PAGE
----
The Zone diet was introduced in the mid 1990s, by Dr. Barry Sears, a biochemist, when he published his book Enter The Zone: A Dietary Roadmap. Today it is widely known, and it is generally a popular program. While I am not a “Zoner,” I did experiment with the diet for about six months in 2010, for no significant reason beyond curiosity.
In the following text I offer an overview of the Zone diet, a list of its oft cited pros and cons, and my subjective review of it based on my limited six-month “Zone” foray.
Overview of the Zone Diet
Dr. Sears claims that the Zone diet regulates hormone levels, resulting in weight loss and disease prevention. He focuses mostly on insulin, a hormone secreted by the pancreas that tempers spikes in blood sugar levels. Insulin does its work by forcing cells to uptake glucose (sugar) from blood so it can be stored as glycogen (a future source of energy) in the muscles and liver. The amount of glycogen the muscles and liver can store is, however, finite; once they reach their storage limits, additional blood sugar is ultimately turned into body fat. Insulin’s antipode is glucagon, also a hormone produced by the pancreas. Glucagon forces the liver to convert glycogen back into glucose where it can serve as an energy source. In a nutshell, insulin takes sugar out of the blood when it is too plentiful, glucagon puts it back in when it is lacking.
Constantly eating too much—particularly insulinogenic foods—is largely considered unhealthy. Sears maintains that following the Zone diet helps us reduce our insulin levels, and increase our glucagon levels. He asserts that increasing our glucagon levels helps our bodies metabolize our fat stores to lose weight, and that modulating our insulin levels reduces our risks of disease.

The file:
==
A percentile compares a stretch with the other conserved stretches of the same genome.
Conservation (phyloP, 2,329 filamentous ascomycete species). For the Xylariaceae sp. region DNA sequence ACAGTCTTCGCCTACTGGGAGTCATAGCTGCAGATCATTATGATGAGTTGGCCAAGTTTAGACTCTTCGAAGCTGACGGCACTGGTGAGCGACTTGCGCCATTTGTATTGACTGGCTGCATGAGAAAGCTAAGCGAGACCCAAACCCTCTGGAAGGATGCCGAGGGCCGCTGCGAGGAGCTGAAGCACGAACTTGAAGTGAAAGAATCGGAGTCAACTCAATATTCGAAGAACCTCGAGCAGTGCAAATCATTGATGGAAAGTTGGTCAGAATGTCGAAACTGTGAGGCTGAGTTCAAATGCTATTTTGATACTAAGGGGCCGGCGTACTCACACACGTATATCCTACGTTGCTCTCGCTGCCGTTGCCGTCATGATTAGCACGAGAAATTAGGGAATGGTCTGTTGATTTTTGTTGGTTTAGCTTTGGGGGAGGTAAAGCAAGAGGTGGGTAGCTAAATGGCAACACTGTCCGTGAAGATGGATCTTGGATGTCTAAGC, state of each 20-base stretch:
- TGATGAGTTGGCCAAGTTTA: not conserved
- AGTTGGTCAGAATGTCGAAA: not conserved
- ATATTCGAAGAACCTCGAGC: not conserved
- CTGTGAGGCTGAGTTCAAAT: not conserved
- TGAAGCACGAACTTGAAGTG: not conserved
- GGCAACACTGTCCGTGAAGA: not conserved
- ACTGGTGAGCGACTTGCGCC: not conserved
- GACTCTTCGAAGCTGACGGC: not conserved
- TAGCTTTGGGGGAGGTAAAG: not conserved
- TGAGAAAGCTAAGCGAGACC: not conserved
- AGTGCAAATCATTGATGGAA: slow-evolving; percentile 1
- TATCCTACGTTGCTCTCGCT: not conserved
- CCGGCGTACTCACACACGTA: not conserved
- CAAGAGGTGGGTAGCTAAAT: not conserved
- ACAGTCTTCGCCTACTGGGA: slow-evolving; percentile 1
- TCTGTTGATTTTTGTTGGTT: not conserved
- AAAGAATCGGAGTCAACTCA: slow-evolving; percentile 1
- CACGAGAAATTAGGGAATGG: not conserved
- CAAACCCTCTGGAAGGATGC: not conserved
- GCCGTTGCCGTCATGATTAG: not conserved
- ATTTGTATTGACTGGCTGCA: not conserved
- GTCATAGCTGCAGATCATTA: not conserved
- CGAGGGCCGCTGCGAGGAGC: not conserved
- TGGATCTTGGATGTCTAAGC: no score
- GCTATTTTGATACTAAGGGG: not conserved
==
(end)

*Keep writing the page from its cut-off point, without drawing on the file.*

In athletics, being in “the zone” is usually associated with “operating at a maximal performance level.” In the case of Dr. Sears’ diet, it is essentially associated with a state of “homeostasis,” a point where the body is in optimal health. To achieve “the zone,” Sears believes we need to eat a 40/30/30 ratio of carbohydrates, proteins, and fats. He maintains that a “zone meal” will keep us in “the zone” for about five hours, and that a “zone snack” will keep us in “the zone” for about two, to two-and-one-half hours. He has us calculate our daily protein needs using a formula based on a number of variables. From there he instructs us to eat a certain number of “zone blocks” each day based on our protein needs. Each “zone block” is comprised of seven grams of protein, nine grams of carbohydrate, and one and one-half grams of fat—a 40/30/30 macronutrient ratio. The basics of his plan are as follows:
- Eat five times per day (three meals and two snacks, all at a 40/30/30 ratio) whether hungry or not.
- Do not let more than five hours pass between daytime meals.
- Eat low-fat proteins; favor fresh fruits and vegetables as carbohydrate sources; add a bit of monounsaturated fat to every meal and snack.
- Meals should not exceed 500 calories; snacks should generally be around 100 calories.
- Eat grain-based carbs (breads, pastas) in moderation—treat them as condiments.
- Drink plenty of water, at least the proverbial eight glasses per day.
- Exercise Moderately.
Frequently Cited Pros and Cons of the Zone Diet
Twenty minutes of Google searching shows that there are many strong opinions of the Zone diet. Following are a few of the commonly cited pros and cons: